“The unrefuted evidence establishes that the hoist came to a stop only when it reached the emergency cushion springs located in the sub-basement, an event which does not constitute normal and safe operation of the hoist. The hoist mechanism proved inadequate to shield plaintiff from the harm directly flowing from the application of the force of gravity and thus summary judgment on plaintiff’s section 240(1) claim was properly granted (see Runner v New York Stock Exch., Inc., 13 NY3d 599, 604 [2009]; Williams v 520 Madison Partnership, 38 AD3d 464 [2007]). Although the hoist’s safety mechanism engaged, and prevented plaintiff and his coworkers from suffering more serious injuries, this does not defeat plaintiff’s entitlement to summary judgment (see Lopez v Boston Props. Inc., 41 AD3d 259 [2007]; Kyle v City of New York, 268 AD2d 192 [2000], lv denied 97 NY2d 608 [2002]). Moreover, neither a lack of certainty as to exactly what preceded the accident nor the fact that plaintiff did not point to a specific defect in the hoist [*2]creates an issue of fact (see Arnaud v 140 Edgecomb LLC, 83 AD3d 507 [2011]).”

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Our partner Stephen Mackauf will speak at the New York City Seminar, Medical Malpractice-2012. He will discuss Deposition and Trial Examination of the Defendant. This seminar is sponsored by The New York State Bar Association and is being held State wide. The New York City Seminar is scheduled for March 9, 2012 at New York Hotel Pennsylvania 401 Seventh Avenue (at 33rd St.). For more information and to register click here.

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In Torres v Our Townhouse, LLC, 2012 NY Slip Op 00418 decided on January 24, 2012 The New York Appellate Division, First Department in a one paragraph decision reversed the denial of plaintiff’s motion for partial summary judgment on his Labor Law § 240(1) cause of action and granted the motion. The Court held;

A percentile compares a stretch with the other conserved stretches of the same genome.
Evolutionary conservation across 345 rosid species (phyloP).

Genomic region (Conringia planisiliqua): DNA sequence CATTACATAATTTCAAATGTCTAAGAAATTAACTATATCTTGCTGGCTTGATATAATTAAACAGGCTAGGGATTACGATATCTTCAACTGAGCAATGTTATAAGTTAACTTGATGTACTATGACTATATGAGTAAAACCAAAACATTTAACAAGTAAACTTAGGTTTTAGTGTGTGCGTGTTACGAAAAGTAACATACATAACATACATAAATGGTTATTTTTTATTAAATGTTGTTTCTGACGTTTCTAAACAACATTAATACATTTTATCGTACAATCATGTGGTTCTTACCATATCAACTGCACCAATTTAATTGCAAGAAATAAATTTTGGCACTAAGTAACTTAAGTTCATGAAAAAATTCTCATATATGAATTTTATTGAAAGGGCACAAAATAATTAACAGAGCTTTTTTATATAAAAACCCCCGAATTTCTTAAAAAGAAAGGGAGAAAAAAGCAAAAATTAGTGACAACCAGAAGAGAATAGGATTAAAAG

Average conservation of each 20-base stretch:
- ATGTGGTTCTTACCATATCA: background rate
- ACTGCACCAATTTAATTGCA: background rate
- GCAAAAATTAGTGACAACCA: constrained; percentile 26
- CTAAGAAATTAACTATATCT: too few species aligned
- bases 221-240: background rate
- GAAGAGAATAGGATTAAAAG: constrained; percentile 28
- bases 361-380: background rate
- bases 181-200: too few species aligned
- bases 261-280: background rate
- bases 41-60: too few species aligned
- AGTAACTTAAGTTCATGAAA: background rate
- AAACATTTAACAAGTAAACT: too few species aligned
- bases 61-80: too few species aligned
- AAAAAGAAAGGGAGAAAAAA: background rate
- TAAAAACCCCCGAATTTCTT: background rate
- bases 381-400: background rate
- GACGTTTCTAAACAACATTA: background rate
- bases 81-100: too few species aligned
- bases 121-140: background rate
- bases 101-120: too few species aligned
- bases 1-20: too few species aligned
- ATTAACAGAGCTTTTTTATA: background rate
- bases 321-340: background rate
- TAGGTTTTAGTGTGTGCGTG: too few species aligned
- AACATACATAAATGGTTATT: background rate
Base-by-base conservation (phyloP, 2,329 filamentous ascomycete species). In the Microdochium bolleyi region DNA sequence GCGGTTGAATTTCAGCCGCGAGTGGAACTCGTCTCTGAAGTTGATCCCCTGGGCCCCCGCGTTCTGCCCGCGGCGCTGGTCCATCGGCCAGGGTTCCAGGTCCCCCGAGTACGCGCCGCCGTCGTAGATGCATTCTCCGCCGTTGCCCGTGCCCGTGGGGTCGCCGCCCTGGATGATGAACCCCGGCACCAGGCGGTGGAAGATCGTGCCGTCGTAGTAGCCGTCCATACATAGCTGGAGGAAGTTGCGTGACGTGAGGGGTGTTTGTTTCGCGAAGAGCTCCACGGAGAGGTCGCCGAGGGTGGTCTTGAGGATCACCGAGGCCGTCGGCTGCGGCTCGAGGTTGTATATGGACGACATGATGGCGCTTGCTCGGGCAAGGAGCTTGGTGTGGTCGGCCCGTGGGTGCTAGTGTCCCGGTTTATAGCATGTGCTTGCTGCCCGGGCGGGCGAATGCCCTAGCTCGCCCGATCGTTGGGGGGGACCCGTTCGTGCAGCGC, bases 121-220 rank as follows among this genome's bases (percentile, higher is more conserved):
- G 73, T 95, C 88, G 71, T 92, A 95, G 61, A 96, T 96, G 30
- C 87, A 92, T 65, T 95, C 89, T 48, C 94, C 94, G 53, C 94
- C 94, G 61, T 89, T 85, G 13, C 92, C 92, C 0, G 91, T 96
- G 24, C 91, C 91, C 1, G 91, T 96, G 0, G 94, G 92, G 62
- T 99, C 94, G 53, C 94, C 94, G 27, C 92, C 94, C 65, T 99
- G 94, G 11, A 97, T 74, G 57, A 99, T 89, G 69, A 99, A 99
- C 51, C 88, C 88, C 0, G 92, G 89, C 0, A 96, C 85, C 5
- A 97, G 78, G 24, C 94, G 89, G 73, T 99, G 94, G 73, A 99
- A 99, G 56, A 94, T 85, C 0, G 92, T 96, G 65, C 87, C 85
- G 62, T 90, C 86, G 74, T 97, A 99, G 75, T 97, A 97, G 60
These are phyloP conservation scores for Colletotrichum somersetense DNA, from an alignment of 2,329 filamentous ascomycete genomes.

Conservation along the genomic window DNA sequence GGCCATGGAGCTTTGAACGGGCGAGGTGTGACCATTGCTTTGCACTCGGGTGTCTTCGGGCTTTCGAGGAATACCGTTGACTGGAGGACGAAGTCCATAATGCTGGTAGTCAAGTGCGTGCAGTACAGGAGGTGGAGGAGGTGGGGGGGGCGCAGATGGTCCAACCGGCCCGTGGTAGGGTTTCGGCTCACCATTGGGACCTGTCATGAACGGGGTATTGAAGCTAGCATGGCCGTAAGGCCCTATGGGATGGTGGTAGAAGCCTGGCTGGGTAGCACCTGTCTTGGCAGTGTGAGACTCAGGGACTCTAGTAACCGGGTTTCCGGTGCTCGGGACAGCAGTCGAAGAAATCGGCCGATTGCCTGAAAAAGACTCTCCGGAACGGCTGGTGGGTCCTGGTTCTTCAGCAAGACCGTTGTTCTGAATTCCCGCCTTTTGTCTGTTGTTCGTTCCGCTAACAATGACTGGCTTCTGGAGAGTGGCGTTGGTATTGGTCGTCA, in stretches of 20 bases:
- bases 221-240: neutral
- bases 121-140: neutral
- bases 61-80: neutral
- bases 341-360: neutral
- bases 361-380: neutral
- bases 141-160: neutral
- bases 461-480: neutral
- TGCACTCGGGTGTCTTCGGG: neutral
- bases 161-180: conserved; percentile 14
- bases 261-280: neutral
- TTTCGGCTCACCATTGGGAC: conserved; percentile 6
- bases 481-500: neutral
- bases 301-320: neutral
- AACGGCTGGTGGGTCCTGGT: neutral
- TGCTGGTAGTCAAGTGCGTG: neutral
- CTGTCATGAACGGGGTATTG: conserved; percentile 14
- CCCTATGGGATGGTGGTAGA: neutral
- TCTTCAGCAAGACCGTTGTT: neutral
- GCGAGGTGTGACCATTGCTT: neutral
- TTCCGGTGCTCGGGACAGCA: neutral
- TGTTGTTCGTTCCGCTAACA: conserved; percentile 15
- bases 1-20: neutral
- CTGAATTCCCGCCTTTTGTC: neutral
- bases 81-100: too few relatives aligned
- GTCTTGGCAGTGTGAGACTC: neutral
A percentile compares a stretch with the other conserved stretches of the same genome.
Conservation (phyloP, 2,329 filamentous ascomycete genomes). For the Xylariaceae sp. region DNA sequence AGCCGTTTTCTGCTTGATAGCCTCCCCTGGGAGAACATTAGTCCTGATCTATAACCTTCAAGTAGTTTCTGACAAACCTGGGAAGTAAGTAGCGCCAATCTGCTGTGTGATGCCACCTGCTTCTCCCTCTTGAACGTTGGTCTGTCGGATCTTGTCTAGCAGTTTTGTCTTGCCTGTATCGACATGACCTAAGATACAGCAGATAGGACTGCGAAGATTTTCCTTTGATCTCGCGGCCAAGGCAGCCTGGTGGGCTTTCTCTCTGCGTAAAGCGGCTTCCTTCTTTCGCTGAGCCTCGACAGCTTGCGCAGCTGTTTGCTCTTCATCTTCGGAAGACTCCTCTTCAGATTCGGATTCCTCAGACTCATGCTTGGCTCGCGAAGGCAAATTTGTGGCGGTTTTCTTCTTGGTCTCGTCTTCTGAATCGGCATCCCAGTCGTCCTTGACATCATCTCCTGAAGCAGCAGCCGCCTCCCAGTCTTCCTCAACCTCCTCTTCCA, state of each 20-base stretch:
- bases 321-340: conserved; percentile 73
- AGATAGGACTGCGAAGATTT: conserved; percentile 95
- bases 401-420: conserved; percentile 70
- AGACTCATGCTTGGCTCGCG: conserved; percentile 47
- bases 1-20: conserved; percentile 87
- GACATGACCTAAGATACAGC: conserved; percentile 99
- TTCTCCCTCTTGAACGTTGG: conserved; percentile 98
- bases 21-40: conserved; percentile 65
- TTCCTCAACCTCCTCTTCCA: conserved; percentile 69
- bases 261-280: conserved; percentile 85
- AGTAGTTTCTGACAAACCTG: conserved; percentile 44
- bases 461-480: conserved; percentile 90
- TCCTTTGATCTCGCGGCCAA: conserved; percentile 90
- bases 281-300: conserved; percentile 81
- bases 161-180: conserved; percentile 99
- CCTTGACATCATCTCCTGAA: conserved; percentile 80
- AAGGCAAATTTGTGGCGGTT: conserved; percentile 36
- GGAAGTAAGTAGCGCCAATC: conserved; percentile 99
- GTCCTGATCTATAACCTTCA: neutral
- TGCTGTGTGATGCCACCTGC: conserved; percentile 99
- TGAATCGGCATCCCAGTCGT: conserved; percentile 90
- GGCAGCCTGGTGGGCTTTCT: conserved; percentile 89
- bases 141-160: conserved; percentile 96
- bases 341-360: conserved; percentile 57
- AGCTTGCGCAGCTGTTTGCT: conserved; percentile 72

“Plaintiff was injured when he fell to the ground while descending from a 12-foot-high sidewalk bridge without the use of a ladder or scaffold or any other safety device. Defendants contend that he was provided with a ladder and that his own decision to climb down a nearby tree instead of using the ladder was the sole proximate cause of his injuries. However, the record fails to support this contention. Even if defendants’ evidence suggested that there might have been a ladder in the chassis under the truck at the work site, no evidence was presented that plaintiff knew where the ladder was or that he knew he was expected to use it and for no good reason chose not to do so (see Gallagher v New York Post, 14 NY3d 83, 88 [2010]; Auriemma v Biltmore Theatre, LLC, 82 AD3d 1, 11 [2011]). “

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From RSN;

“In defending the U.S. military’s medical system in court, the U.S. Department of Justice is arguing that service personnel and their families are not allowed to sue for medical malpractice regardless of the circumstance.

As a general rule, military members are barred from taking the government to court, which has been established in several court cases, in particular the 1950 Supreme Court decision in Feres v. United States. But now government lawyers are trying to expand the scope of Feres to make it impossible for families of soldiers to sue for medical malpractice, if at the time of the bad care the service member was on active duty.” MORE.

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In The Courts

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In this seminar, Labor Law/Construction Site Accidents in New York, presented by the New York State Bar association on December 9, 2011 Gair discusses section 240(1) cases including Runner v New York Stock Exch., Inc. (13 NY3d 599, [2009]), Salazar v.Novalex Contracting Corp., et al., decided by The Court of Appeals on November 21, 2011, 2011 NY Slip Op 8446 and Wilinski v. 334 East 92nd Housing Development Fund Corp., et al., decided October 25, 2011, 2011 NY Slip Op 7477 among other recent cases and the current trends in the law.